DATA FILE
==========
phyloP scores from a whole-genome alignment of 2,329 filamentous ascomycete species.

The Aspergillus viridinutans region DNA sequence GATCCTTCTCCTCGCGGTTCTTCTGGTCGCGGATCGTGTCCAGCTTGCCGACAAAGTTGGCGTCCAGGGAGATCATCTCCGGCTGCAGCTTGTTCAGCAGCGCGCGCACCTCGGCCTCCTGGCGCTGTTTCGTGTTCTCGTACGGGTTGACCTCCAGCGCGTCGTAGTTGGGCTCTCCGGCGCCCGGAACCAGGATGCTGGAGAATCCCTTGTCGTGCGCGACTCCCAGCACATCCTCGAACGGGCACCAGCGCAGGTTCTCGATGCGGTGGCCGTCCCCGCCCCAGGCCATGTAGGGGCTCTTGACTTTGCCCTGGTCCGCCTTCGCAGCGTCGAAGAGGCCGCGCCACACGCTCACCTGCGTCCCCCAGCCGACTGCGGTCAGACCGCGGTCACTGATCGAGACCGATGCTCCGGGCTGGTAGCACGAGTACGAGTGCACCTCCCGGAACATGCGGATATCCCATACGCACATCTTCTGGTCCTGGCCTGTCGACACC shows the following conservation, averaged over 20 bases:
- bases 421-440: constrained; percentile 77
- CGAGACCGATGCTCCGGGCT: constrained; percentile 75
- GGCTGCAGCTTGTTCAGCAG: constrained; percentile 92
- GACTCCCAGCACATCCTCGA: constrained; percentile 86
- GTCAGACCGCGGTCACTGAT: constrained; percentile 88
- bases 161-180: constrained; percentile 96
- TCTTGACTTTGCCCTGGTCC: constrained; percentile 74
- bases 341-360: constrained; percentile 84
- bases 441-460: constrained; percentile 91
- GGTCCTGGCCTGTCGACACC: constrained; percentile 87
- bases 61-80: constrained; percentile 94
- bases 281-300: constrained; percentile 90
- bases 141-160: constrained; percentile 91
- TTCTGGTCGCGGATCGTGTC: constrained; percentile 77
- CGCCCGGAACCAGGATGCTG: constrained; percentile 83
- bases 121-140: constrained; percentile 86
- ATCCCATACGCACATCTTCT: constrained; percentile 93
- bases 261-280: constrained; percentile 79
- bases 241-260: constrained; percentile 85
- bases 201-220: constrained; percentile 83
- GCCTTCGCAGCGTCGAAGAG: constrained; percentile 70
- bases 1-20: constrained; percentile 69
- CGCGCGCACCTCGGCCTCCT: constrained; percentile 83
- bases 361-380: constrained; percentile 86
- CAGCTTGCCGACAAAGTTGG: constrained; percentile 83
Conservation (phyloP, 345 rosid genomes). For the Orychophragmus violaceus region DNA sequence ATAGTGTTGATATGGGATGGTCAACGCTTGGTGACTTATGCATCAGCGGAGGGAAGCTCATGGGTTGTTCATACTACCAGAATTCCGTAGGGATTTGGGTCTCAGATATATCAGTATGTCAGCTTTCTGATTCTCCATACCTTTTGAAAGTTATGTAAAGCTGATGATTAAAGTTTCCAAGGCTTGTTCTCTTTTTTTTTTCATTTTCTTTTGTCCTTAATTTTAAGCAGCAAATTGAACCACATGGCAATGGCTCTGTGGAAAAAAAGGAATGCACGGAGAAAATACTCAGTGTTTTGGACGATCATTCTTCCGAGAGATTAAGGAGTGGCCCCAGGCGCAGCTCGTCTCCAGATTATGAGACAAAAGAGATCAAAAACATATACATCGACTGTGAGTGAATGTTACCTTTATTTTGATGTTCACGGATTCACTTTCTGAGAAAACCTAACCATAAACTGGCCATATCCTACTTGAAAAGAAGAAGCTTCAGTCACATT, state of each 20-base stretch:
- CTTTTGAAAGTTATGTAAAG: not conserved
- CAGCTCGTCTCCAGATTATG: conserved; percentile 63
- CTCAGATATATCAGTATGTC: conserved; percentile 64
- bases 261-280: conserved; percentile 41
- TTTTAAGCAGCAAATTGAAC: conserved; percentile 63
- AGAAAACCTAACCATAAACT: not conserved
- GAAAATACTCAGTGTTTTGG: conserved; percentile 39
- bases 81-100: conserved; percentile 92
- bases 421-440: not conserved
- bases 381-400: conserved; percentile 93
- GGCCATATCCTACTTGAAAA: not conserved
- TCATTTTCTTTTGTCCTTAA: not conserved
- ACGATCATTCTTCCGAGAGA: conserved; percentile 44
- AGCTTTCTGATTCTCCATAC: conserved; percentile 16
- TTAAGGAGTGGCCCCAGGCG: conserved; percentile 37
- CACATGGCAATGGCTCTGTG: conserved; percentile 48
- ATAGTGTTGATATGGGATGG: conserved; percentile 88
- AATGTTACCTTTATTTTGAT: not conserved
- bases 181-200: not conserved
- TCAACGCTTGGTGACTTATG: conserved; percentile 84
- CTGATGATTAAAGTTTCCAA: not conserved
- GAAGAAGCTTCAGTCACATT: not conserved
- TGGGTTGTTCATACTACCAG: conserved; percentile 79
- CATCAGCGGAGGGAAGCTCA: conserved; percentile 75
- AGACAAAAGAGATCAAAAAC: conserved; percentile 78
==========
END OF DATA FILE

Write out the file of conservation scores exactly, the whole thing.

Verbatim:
phyloP scores from a whole-genome alignment of 2,329 filamentous ascomycete species.

The Aspergillus viridinutans region DNA sequence GATCCTTCTCCTCGCGGTTCTTCTGGTCGCGGATCGTGTCCAGCTTGCCGACAAAGTTGGCGTCCAGGGAGATCATCTCCGGCTGCAGCTTGTTCAGCAGCGCGCGCACCTCGGCCTCCTGGCGCTGTTTCGTGTTCTCGTACGGGTTGACCTCCAGCGCGTCGTAGTTGGGCTCTCCGGCGCCCGGAACCAGGATGCTGGAGAATCCCTTGTCGTGCGCGACTCCCAGCACATCCTCGAACGGGCACCAGCGCAGGTTCTCGATGCGGTGGCCGTCCCCGCCCCAGGCCATGTAGGGGCTCTTGACTTTGCCCTGGTCCGCCTTCGCAGCGTCGAAGAGGCCGCGCCACACGCTCACCTGCGTCCCCCAGCCGACTGCGGTCAGACCGCGGTCACTGATCGAGACCGATGCTCCGGGCTGGTAGCACGAGTACGAGTGCACCTCCCGGAACATGCGGATATCCCATACGCACATCTTCTGGTCCTGGCCTGTCGACACC shows the following conservation, averaged over 20 bases:
- bases 421-440: constrained; percentile 77
- CGAGACCGATGCTCCGGGCT: constrained; percentile 75
- GGCTGCAGCTTGTTCAGCAG: constrained; percentile 92
- GACTCCCAGCACATCCTCGA: constrained; percentile 86
- GTCAGACCGCGGTCACTGAT: constrained; percentile 88
- bases 161-180: constrained; percentile 96
- TCTTGACTTTGCCCTGGTCC: constrained; percentile 74
- bases 341-360: constrained; percentile 84
- bases 441-460: constrained; percentile 91
- GGTCCTGGCCTGTCGACACC: constrained; percentile 87
- bases 61-80: constrained; percentile 94
- bases 281-300: constrained; percentile 90
- bases 141-160: constrained; percentile 91
- TTCTGGTCGCGGATCGTGTC: constrained; percentile 77
- CGCCCGGAACCAGGATGCTG: constrained; percentile 83
- bases 121-140: constrained; percentile 86
- ATCCCATACGCACATCTTCT: constrained; percentile 93
- bases 261-280: constrained; percentile 79
- bases 241-260: constrained; percentile 85
- bases 201-220: constrained; percentile 83
- GCCTTCGCAGCGTCGAAGAG: constrained; percentile 70
- bases 1-20: constrained; percentile 69
- CGCGCGCACCTCGGCCTCCT: constrained; percentile 83
- bases 361-380: constrained; percentile 86
- CAGCTTGCCGACAAAGTTGG: constrained; percentile 83
Conservation (phyloP, 345 rosid genomes). For the Orychophragmus violaceus region DNA sequence ATAGTGTTGATATGGGATGGTCAACGCTTGGTGACTTATGCATCAGCGGAGGGAAGCTCATGGGTTGTTCATACTACCAGAATTCCGTAGGGATTTGGGTCTCAGATATATCAGTATGTCAGCTTTCTGATTCTCCATACCTTTTGAAAGTTATGTAAAGCTGATGATTAAAGTTTCCAAGGCTTGTTCTCTTTTTTTTTTCATTTTCTTTTGTCCTTAATTTTAAGCAGCAAATTGAACCACATGGCAATGGCTCTGTGGAAAAAAAGGAATGCACGGAGAAAATACTCAGTGTTTTGGACGATCATTCTTCCGAGAGATTAAGGAGTGGCCCCAGGCGCAGCTCGTCTCCAGATTATGAGACAAAAGAGATCAAAAACATATACATCGACTGTGAGTGAATGTTACCTTTATTTTGATGTTCACGGATTCACTTTCTGAGAAAACCTAACCATAAACTGGCCATATCCTACTTGAAAAGAAGAAGCTTCAGTCACATT, state of each 20-base stretch:
- CTTTTGAAAGTTATGTAAAG: not conserved
- CAGCTCGTCTCCAGATTATG: conserved; percentile 63
- CTCAGATATATCAGTATGTC: conserved; percentile 64
- bases 261-280: conserved; percentile 41
- TTTTAAGCAGCAAATTGAAC: conserved; percentile 63
- AGAAAACCTAACCATAAACT: not conserved
- GAAAATACTCAGTGTTTTGG: conserved; percentile 39
- bases 81-100: conserved; percentile 92
- bases 421-440: not conserved
- bases 381-400: conserved; percentile 93
- GGCCATATCCTACTTGAAAA: not conserved
- TCATTTTCTTTTGTCCTTAA: not conserved
- ACGATCATTCTTCCGAGAGA: conserved; percentile 44
- AGCTTTCTGATTCTCCATAC: conserved; percentile 16
- TTAAGGAGTGGCCCCAGGCG: conserved; percentile 37
- CACATGGCAATGGCTCTGTG: conserved; percentile 48
- ATAGTGTTGATATGGGATGG: conserved; percentile 88
- AATGTTACCTTTATTTTGAT: not conserved
- bases 181-200: not conserved
- TCAACGCTTGGTGACTTATG: conserved; percentile 84
- CTGATGATTAAAGTTTCCAA: not conserved
- GAAGAAGCTTCAGTCACATT: not conserved
- TGGGTTGTTCATACTACCAG: conserved; percentile 79
- CATCAGCGGAGGGAAGCTCA: conserved; percentile 75
- AGACAAAAGAGATCAAAAAC: conserved; percentile 78